PARTRIDGE, William (d.1598), of Bridge, Kent.

Published in The History of Parliament: the House of Commons 1558-1603, ed. P.W. Hasler, 1981
Available from Boydell and Brewer



Family and Education

1st s. of Thomas Partridge of Lenham by Elizabeth Sibbell of Kent. m. (1) Alice Duffield of London, s.p.; (2) Katherine, da. of John Wilde of Terbury (?Canterbury), 1s.; (3) Affra.1

Offices Held

Feodary, Kent by 1562, j.p. from c.1573, piracy commr. 1577; commr. Dover haven 1580; sewers, Kent 1583-96, musters 1584; surveyor of ordnance by 1595.2


This Member, presumably related to the Nicholas Partridge of Lenham who was well known in Continental reforming circles in the 1530s, was a minor Kent landowner, holding the manors of Patricksbourne, Kingston and Bridge in the Bekesbourne area, near Canterbury. Outside the county he owned a large house with other property in East Smithfield, valued at £10 a year. He must have owed his return to Parliament for Camelford to court patronage—perhaps to his ‘singular good master’ Sir William Cecil, who may have approached the 2nd Earl of Bedford on his behalf. Alternatively it is possible that Partridge, who had at one time been a servant of Sir Thomas Parry, may have known Bedford well enough to ask him directly for a seat. By 1572 he had been an official in Kent for some years, but again court rather than local influence probably accounts for his return. He sat on a legal committee 24 Feb. 1576. For the 1581 session he was, owing to his illness, replaced by Samuel Coxe, but at the end of the session (18 Mar.) the House reversed an earlier decision and ruled this substitution to have been out of order.3

Partridge was concerned with local administration in Kent for over 35 years, his duties including the supervision of grain supplies and the project for rebuilding Dover haven. He was also concerned with Kent boroughs, in June 1580 investigating the complaints made by foreigners living in Canterbury that the corporation was taxing them too heavily, and some years later joining the dean of Canterbury and others on a commission to inquire into the mayor’s action in imprisoning ‘certain gentlemen ... bringing treasure from Sir Thomas Shirley [I]’. Following a threatened riot at Sandwich in June 1587, he went to the town to uphold the mayor’s authority and to send the ringleaders under guard to Canterbury. Four years later, when the Privy Council had lost patience with the factiousness and corruption of the New Romney corporation, he and other justices were ordered to inspect the town accounts and report generally.4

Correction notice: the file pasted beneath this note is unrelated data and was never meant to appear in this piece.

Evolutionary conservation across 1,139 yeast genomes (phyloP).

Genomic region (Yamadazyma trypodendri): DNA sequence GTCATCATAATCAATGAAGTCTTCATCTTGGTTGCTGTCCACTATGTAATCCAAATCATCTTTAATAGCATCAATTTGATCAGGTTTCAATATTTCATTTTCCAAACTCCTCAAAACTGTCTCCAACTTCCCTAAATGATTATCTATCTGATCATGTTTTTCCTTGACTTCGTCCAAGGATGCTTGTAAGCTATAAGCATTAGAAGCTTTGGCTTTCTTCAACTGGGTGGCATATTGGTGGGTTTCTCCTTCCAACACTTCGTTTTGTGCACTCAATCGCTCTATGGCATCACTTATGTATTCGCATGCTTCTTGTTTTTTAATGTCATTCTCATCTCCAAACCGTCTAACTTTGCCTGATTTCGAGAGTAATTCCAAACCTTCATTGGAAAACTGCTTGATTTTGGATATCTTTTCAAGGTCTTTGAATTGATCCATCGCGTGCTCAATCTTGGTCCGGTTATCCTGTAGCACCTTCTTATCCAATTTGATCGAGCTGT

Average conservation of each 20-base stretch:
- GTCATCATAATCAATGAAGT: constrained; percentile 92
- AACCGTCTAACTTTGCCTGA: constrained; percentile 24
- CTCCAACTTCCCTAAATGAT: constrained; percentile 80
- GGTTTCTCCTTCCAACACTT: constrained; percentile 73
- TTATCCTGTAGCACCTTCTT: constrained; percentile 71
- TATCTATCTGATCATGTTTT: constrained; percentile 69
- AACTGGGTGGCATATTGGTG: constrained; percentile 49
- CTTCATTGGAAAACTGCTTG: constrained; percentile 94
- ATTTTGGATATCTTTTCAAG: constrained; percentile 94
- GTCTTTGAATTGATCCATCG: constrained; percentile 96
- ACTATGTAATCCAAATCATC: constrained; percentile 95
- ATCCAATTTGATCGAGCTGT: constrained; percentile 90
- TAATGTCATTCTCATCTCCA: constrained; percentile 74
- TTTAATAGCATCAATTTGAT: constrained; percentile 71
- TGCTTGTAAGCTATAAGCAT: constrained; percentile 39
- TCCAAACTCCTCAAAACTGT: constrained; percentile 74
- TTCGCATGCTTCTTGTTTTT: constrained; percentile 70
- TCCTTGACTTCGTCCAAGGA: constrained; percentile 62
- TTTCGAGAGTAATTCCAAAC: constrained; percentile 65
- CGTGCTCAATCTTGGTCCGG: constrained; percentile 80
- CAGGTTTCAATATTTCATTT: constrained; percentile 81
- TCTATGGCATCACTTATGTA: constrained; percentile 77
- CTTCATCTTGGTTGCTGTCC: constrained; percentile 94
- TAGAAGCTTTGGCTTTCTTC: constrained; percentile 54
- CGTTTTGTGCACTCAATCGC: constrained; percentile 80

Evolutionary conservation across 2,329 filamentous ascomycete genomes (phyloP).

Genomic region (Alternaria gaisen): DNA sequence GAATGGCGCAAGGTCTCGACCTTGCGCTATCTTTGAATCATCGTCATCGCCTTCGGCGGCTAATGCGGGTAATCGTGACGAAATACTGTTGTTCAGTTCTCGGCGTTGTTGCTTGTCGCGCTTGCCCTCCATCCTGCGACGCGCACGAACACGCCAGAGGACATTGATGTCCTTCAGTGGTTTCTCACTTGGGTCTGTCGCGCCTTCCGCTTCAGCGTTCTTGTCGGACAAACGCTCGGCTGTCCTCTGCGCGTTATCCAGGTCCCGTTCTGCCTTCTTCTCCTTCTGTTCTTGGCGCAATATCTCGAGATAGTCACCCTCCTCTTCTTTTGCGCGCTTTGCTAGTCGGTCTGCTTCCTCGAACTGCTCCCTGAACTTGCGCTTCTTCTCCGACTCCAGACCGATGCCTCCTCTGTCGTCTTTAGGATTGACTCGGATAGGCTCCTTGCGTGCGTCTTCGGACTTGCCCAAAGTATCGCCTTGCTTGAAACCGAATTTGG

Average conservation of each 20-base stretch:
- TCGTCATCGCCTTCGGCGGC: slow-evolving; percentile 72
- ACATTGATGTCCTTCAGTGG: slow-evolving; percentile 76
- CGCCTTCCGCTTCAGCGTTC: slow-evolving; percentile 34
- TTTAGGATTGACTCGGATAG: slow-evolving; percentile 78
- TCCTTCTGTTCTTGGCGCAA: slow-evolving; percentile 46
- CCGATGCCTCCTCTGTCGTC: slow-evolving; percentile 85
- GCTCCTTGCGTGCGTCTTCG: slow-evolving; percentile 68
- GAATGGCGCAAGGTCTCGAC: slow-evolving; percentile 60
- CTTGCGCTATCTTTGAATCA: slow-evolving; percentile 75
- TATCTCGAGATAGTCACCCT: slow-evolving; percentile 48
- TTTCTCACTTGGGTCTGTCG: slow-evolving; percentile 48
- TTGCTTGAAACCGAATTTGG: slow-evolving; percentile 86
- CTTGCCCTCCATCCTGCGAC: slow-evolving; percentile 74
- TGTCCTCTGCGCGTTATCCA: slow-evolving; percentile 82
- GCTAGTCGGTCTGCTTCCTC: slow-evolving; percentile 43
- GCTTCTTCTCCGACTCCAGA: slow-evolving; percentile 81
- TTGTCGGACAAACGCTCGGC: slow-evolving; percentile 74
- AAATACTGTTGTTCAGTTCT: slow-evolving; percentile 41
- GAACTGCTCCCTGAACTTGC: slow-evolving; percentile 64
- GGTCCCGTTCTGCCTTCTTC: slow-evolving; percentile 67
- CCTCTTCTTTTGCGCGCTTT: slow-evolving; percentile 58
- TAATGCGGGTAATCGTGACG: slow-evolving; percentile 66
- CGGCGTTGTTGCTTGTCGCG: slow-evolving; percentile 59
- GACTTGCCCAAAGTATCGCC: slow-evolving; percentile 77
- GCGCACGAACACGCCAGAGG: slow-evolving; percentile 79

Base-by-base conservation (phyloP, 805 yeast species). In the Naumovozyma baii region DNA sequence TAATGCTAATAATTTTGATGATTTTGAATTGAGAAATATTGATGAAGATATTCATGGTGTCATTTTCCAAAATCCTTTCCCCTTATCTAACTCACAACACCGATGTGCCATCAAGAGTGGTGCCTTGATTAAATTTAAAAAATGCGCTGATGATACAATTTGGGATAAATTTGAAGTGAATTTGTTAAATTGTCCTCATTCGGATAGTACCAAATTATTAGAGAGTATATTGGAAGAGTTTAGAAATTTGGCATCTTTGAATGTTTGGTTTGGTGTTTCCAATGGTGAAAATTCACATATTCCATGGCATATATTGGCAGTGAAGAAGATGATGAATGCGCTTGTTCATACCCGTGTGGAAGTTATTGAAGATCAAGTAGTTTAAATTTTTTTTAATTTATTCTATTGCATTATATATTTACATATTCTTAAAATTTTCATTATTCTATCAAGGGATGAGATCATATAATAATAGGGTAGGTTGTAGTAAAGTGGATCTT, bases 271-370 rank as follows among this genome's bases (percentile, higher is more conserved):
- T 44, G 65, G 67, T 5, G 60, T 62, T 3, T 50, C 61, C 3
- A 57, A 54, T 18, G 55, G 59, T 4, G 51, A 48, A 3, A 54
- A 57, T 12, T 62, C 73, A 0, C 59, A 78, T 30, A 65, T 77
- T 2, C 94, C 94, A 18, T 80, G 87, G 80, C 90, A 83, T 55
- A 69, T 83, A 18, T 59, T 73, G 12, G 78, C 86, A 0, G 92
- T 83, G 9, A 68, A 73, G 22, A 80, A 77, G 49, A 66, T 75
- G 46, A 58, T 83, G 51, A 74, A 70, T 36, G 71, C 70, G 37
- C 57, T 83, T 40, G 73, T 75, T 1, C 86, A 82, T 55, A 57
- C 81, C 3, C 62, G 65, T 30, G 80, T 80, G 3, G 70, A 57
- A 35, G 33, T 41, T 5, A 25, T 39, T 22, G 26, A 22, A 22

Some of his surviving letters on other topics are of interest. In December 1568 he petitioned (apparently unsuccessfully) to be allowed to farm the customs and impost on beer. Like other Kent gentlemen, he detested (Sir) Roger Manwood, writing to Burghley in April 1592 that Manwood was a ‘snake’, ‘as proud a man as ever I knew’, hardly able to abide equals, much less superiors, and given to revenge. As surveyor of ordnance—the office carried a salary of 2s. a day—Partridge was an official of the Tower, and as such he sat on commissions to deal with unruly warders and to see that the inhabitants of the Tower precincts provided the salary of a minister and paid their poor rate. In July 1595 he requested the appointment of a keeper of the stores there. The supply of munitions ‘rusts and cankers’ and the powder was kept in the ordnance office instead of in the vaults—a dangerous arrangement ‘if any chimney within the Tower should take fire, and sparks fly, or a flint stone strike fire’. ‘Her Majesty may better spare any officer in England, than lack a keeper of so weighty a charge’. In March 1596 he began a tour of inspection of all the castles and forts in the Cinque Ports: an undated report, sent to ‘Mr. Clapham at Court’ (presumably John Clapham) and enclosing the plan of a sea-coast fortification, probably refers to this journey.5

His will, made on 21 June 1598, the day of his death, was proved a fortnight later by his widow, the executrix and residuary legatee. To his son Edward, aged about 23, he left £200, in addition to money from timber sales and some non-entailed lands in Kent. A nephew, also Edward, received the London property and £100.6

Ref Volumes: 1558-1603

Author: N. M. Fuidge


  • 1. Vis. Kent (Harl. Soc. lxxv), 18. The order of wives is not made clear. Probate of will granted to widow Affra (PCC 62 Lewyn). ‘Afra’ also in i.p.m. (C142/253/82); i.e. probably a third w. not a shortened form of name of his second wife.
  • 2. CPR, 1560-3, p. 547; Lansd. 146, f. 18; CSP Dom. 1547-80, p. 671; 1595-7, pp. 81, 223-4; Twysden Lieutenancy Pprs. ed. Scott Thomson (Kent Arch. Soc. recs. br. x), 67.
  • 3. Zurich Letters (Parker Soc.), ii, iii passim; C142/253/82; PCC 62 Lewyn; Lansd. 81, f. 83; SP12/48/52; C24/103; CJ, i. 108, 135.
  • 4. Lansd. 48, f. 136 seq.; 66, f. 27 seq.; CSP Dom. 1581-90, p. 170; APC, xii. 73-4, 161, 192; xiv. 383-4; xv. 123, 154; xxi. 84, 287-8.
  • 5. Lansd. 71, f. 2; 80, f. 97; CSP Dom. 1547-80, p. 323; 1595-7, pp. 81, 331; 1598-1601, p. 156; APC, xxv. 102-3, 372.
  • 6. PCC 62 Lewyn; C142/253/82.